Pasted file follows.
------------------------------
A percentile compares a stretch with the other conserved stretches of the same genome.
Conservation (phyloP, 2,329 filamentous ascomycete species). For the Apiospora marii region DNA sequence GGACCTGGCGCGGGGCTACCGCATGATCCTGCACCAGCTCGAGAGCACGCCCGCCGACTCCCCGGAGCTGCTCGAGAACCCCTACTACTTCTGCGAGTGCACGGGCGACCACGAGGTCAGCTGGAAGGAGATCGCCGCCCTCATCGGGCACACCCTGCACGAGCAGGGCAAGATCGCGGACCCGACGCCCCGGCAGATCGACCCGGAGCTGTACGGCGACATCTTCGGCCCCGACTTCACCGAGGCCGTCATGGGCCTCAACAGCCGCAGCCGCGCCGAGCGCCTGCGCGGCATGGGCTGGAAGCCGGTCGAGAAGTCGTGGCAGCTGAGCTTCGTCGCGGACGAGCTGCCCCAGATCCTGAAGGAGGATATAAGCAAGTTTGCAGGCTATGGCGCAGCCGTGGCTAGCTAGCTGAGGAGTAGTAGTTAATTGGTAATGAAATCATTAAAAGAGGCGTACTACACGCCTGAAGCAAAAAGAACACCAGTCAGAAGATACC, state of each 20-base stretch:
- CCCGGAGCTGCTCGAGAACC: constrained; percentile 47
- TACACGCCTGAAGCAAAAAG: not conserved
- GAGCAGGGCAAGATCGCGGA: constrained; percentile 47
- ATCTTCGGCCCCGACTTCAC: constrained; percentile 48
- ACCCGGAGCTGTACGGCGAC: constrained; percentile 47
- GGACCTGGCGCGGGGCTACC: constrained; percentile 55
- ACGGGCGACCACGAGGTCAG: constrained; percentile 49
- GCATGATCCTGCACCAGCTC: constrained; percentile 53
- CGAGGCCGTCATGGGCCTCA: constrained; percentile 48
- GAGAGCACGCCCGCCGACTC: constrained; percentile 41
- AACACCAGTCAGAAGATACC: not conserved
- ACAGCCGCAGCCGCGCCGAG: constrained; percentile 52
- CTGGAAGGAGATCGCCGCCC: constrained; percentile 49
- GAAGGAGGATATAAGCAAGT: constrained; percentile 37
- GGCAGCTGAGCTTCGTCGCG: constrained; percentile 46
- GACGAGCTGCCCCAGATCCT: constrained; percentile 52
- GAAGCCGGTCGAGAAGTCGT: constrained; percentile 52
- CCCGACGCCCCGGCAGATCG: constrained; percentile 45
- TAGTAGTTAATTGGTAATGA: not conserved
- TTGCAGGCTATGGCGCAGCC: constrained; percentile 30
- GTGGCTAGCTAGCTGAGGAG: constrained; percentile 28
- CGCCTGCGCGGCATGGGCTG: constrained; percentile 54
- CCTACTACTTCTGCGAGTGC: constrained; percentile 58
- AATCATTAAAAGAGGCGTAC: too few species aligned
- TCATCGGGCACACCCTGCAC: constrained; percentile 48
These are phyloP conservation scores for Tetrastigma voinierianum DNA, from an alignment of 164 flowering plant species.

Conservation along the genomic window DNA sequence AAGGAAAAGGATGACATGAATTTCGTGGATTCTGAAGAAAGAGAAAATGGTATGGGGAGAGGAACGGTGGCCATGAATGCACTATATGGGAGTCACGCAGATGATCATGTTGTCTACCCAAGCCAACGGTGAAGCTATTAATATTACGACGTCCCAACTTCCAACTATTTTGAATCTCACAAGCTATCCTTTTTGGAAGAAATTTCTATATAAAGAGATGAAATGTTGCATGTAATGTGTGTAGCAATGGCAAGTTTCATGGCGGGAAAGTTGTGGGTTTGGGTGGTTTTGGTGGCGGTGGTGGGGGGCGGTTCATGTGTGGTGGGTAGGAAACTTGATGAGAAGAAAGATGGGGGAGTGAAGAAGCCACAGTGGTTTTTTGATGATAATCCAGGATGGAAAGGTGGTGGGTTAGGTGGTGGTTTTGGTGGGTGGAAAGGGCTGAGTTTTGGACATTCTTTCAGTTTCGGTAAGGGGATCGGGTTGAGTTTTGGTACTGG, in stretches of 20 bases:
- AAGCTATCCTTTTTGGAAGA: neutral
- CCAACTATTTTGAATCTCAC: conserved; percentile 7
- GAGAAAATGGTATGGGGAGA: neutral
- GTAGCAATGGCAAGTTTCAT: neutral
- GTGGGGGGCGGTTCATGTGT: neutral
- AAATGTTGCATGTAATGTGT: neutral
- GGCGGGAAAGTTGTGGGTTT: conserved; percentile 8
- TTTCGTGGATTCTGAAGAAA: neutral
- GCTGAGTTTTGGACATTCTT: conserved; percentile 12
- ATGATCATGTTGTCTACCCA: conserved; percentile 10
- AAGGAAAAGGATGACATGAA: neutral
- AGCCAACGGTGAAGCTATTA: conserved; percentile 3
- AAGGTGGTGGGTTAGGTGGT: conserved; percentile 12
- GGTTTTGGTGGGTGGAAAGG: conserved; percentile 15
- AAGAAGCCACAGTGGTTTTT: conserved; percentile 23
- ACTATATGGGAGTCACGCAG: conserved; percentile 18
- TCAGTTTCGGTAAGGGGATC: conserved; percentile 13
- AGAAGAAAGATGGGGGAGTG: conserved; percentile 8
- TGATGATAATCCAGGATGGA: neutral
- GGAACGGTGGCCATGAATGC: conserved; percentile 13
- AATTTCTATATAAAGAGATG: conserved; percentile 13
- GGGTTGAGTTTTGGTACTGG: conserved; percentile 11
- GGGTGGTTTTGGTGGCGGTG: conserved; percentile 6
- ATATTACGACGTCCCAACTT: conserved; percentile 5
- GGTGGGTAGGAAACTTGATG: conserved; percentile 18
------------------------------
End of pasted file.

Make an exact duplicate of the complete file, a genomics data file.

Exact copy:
A percentile compares a stretch with the other conserved stretches of the same genome.
Conservation (phyloP, 2,329 filamentous ascomycete species). For the Apiospora marii region DNA sequence GGACCTGGCGCGGGGCTACCGCATGATCCTGCACCAGCTCGAGAGCACGCCCGCCGACTCCCCGGAGCTGCTCGAGAACCCCTACTACTTCTGCGAGTGCACGGGCGACCACGAGGTCAGCTGGAAGGAGATCGCCGCCCTCATCGGGCACACCCTGCACGAGCAGGGCAAGATCGCGGACCCGACGCCCCGGCAGATCGACCCGGAGCTGTACGGCGACATCTTCGGCCCCGACTTCACCGAGGCCGTCATGGGCCTCAACAGCCGCAGCCGCGCCGAGCGCCTGCGCGGCATGGGCTGGAAGCCGGTCGAGAAGTCGTGGCAGCTGAGCTTCGTCGCGGACGAGCTGCCCCAGATCCTGAAGGAGGATATAAGCAAGTTTGCAGGCTATGGCGCAGCCGTGGCTAGCTAGCTGAGGAGTAGTAGTTAATTGGTAATGAAATCATTAAAAGAGGCGTACTACACGCCTGAAGCAAAAAGAACACCAGTCAGAAGATACC, state of each 20-base stretch:
- CCCGGAGCTGCTCGAGAACC: constrained; percentile 47
- TACACGCCTGAAGCAAAAAG: not conserved
- GAGCAGGGCAAGATCGCGGA: constrained; percentile 47
- ATCTTCGGCCCCGACTTCAC: constrained; percentile 48
- ACCCGGAGCTGTACGGCGAC: constrained; percentile 47
- GGACCTGGCGCGGGGCTACC: constrained; percentile 55
- ACGGGCGACCACGAGGTCAG: constrained; percentile 49
- GCATGATCCTGCACCAGCTC: constrained; percentile 53
- CGAGGCCGTCATGGGCCTCA: constrained; percentile 48
- GAGAGCACGCCCGCCGACTC: constrained; percentile 41
- AACACCAGTCAGAAGATACC: not conserved
- ACAGCCGCAGCCGCGCCGAG: constrained; percentile 52
- CTGGAAGGAGATCGCCGCCC: constrained; percentile 49
- GAAGGAGGATATAAGCAAGT: constrained; percentile 37
- GGCAGCTGAGCTTCGTCGCG: constrained; percentile 46
- GACGAGCTGCCCCAGATCCT: constrained; percentile 52
- GAAGCCGGTCGAGAAGTCGT: constrained; percentile 52
- CCCGACGCCCCGGCAGATCG: constrained; percentile 45
- TAGTAGTTAATTGGTAATGA: not conserved
- TTGCAGGCTATGGCGCAGCC: constrained; percentile 30
- GTGGCTAGCTAGCTGAGGAG: constrained; percentile 28
- CGCCTGCGCGGCATGGGCTG: constrained; percentile 54
- CCTACTACTTCTGCGAGTGC: constrained; percentile 58
- AATCATTAAAAGAGGCGTAC: too few species aligned
- TCATCGGGCACACCCTGCAC: constrained; percentile 48
These are phyloP conservation scores for Tetrastigma voinierianum DNA, from an alignment of 164 flowering plant species.

Conservation along the genomic window DNA sequence AAGGAAAAGGATGACATGAATTTCGTGGATTCTGAAGAAAGAGAAAATGGTATGGGGAGAGGAACGGTGGCCATGAATGCACTATATGGGAGTCACGCAGATGATCATGTTGTCTACCCAAGCCAACGGTGAAGCTATTAATATTACGACGTCCCAACTTCCAACTATTTTGAATCTCACAAGCTATCCTTTTTGGAAGAAATTTCTATATAAAGAGATGAAATGTTGCATGTAATGTGTGTAGCAATGGCAAGTTTCATGGCGGGAAAGTTGTGGGTTTGGGTGGTTTTGGTGGCGGTGGTGGGGGGCGGTTCATGTGTGGTGGGTAGGAAACTTGATGAGAAGAAAGATGGGGGAGTGAAGAAGCCACAGTGGTTTTTTGATGATAATCCAGGATGGAAAGGTGGTGGGTTAGGTGGTGGTTTTGGTGGGTGGAAAGGGCTGAGTTTTGGACATTCTTTCAGTTTCGGTAAGGGGATCGGGTTGAGTTTTGGTACTGG, in stretches of 20 bases:
- AAGCTATCCTTTTTGGAAGA: neutral
- CCAACTATTTTGAATCTCAC: conserved; percentile 7
- GAGAAAATGGTATGGGGAGA: neutral
- GTAGCAATGGCAAGTTTCAT: neutral
- GTGGGGGGCGGTTCATGTGT: neutral
- AAATGTTGCATGTAATGTGT: neutral
- GGCGGGAAAGTTGTGGGTTT: conserved; percentile 8
- TTTCGTGGATTCTGAAGAAA: neutral
- GCTGAGTTTTGGACATTCTT: conserved; percentile 12
- ATGATCATGTTGTCTACCCA: conserved; percentile 10
- AAGGAAAAGGATGACATGAA: neutral
- AGCCAACGGTGAAGCTATTA: conserved; percentile 3
- AAGGTGGTGGGTTAGGTGGT: conserved; percentile 12
- GGTTTTGGTGGGTGGAAAGG: conserved; percentile 15
- AAGAAGCCACAGTGGTTTTT: conserved; percentile 23
- ACTATATGGGAGTCACGCAG: conserved; percentile 18
- TCAGTTTCGGTAAGGGGATC: conserved; percentile 13
- AGAAGAAAGATGGGGGAGTG: conserved; percentile 8
- TGATGATAATCCAGGATGGA: neutral
- GGAACGGTGGCCATGAATGC: conserved; percentile 13
- AATTTCTATATAAAGAGATG: conserved; percentile 13
- GGGTTGAGTTTTGGTACTGG: conserved; percentile 11
- GGGTGGTTTTGGTGGCGGTG: conserved; percentile 6
- ATATTACGACGTCCCAACTT: conserved; percentile 5
- GGTGGGTAGGAAACTTGATG: conserved; percentile 18